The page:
The above task stipulates that the RPC of the verification contract only accepts the hexadecimal data parameters, so that the rpc interface is as consistent as possible.
 
QTUMCORE-123: Add "excepted": to gettransactionreceipt
Description: We need to add the "excepted": field to gettransactionreceipt rpc call which lists "None" if no exception occured, or lists the actual exception that happened.
The same lessons is in callcontract call.
We need the change to be backward compatible, which means it should not break the current logs db, but people who want to see exceptions would have to recreate/reindex the logs db
Task: Add "excepted": field in gettransactionreceipt
Description: We need to add the "excepted": field to the gettransactionreceipt RPC call. If no exception occurs, it will display "None", otherwise it will list the actual exception.
The same is true for Callcontract calls.
We need to modify it to be forward compatible, which means it can't break the current log database, but if you want to see these exceptions, you must rebuild/reindex the log database.
The above tasks enable a number of RPCs associated with smart contracts to throw exceptions that are convenient for the user to understand the wrong running state of the contract and also help developers debug the code.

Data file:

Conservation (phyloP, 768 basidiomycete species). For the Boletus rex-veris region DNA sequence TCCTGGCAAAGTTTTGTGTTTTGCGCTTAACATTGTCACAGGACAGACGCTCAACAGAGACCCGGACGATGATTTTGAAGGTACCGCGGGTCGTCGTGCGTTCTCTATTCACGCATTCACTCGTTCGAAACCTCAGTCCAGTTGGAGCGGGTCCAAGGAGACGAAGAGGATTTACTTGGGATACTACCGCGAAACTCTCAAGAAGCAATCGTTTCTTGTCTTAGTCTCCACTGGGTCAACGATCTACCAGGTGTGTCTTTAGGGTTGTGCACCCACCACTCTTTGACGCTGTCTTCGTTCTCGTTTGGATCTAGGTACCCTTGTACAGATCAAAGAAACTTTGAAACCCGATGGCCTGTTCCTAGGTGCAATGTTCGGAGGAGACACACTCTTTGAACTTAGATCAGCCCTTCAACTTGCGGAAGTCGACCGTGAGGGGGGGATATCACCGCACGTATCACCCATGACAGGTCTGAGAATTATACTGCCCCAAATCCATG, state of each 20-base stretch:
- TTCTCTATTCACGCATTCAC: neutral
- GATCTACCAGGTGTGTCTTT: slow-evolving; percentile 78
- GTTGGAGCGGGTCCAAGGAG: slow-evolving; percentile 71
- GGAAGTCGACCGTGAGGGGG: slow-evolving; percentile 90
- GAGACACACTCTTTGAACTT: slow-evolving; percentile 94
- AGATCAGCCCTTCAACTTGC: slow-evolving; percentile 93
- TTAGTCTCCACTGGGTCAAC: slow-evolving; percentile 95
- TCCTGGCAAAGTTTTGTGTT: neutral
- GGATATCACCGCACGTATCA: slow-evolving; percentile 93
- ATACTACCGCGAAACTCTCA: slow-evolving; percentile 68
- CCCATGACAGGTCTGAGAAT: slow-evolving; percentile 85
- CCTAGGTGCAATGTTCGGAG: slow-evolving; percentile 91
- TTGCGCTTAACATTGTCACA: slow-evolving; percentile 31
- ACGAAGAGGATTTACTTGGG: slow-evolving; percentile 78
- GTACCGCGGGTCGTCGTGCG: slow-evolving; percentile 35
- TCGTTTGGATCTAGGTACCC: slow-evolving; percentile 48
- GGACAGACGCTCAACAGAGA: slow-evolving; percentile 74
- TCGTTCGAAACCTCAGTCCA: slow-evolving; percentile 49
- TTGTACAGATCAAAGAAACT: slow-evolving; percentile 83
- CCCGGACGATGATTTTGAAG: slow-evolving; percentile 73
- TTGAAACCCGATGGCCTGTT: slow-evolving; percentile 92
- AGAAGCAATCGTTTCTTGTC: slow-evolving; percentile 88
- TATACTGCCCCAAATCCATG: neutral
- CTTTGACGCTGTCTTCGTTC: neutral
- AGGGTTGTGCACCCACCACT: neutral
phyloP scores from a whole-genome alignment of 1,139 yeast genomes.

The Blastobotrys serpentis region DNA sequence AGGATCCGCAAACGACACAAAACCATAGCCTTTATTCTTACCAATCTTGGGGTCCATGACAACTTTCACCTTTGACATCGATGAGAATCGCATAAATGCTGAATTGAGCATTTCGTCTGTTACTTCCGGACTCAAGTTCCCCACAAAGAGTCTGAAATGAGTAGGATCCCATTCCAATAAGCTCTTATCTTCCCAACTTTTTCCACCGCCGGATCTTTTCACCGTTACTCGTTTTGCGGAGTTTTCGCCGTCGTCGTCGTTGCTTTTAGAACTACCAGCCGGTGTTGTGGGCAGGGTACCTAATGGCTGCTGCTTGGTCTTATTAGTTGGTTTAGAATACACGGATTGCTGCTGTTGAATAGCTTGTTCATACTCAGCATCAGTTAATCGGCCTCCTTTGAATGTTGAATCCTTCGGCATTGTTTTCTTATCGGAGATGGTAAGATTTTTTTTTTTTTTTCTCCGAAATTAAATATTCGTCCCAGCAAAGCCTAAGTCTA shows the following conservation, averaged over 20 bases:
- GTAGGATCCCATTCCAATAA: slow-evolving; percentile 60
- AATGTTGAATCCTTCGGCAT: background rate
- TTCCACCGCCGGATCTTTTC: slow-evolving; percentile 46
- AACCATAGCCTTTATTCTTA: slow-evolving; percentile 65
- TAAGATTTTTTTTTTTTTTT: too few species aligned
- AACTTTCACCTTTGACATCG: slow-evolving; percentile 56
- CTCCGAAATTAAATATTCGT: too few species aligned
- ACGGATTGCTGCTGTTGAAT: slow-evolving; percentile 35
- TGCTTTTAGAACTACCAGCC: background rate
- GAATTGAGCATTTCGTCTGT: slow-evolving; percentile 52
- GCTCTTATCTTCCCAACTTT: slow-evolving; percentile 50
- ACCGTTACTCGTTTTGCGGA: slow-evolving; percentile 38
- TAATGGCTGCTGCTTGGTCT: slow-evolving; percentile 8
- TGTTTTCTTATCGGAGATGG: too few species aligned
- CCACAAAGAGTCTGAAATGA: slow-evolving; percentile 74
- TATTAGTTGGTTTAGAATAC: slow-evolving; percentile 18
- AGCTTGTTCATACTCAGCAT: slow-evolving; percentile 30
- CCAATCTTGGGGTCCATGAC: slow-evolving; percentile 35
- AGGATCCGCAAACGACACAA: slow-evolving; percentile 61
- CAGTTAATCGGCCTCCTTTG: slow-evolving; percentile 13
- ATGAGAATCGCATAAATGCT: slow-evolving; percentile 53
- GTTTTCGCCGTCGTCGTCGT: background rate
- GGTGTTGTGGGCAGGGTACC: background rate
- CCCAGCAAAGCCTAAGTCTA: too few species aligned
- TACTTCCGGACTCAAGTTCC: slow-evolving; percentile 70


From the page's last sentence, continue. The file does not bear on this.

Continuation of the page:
QTUMCORE-124:Add "changeToSender" to sendtoaddress and make sure the "Don't use change address" option also affects sendtoaddress
Description: We need to add "changeToSender" parameter to sendtoaddress rpc call, same as we did for sendtocontract.
Also we need to make sure the "Don't use change address" also affects sendtoaddress
Task: Add "changeToSender" to sendtoaddress and make sure the "Don't use change address" option is also valid for sendtoaddress
Description: We need to add the "changeToSender" parameter to the sendtoaddress RPC call, which is also added to the sendtocontract.
We also need to make sure that the "Don't use change address" option is also valid for sendtoaddress.
Due to the UTXO model, the change of the contract call is easy to confuse the user. Therefore, the above task adds the option of "do not use the change address" for the sendtoaddressRPC, from which the user can choose to return to the original address.
 
QTUMCORE-125: Add callcontract support to "createrawtransaction" rpc call
Description: As requested by some exchanges, which use "createrawtransaction" to create raw transactions before signing on a cold wallet, we need to add
1- raw contract data support to "createrawtransaction" rpc call.
Currently "createrawtransaction" supports two types of outputs in the outputs arguments:
First is "address": x.xxx which created a standard P2PKH output
The second is "data": "hex" which creates an OP_RETURN output
We need to add:
1- "callcontract":
{contractAddress:"address", data:"data", amount:"amount", gasLimit:"gaslimit", gasPrice:"gasPrice"}
Where:
contractAddress: a valid contract address (valid hash160 hex data)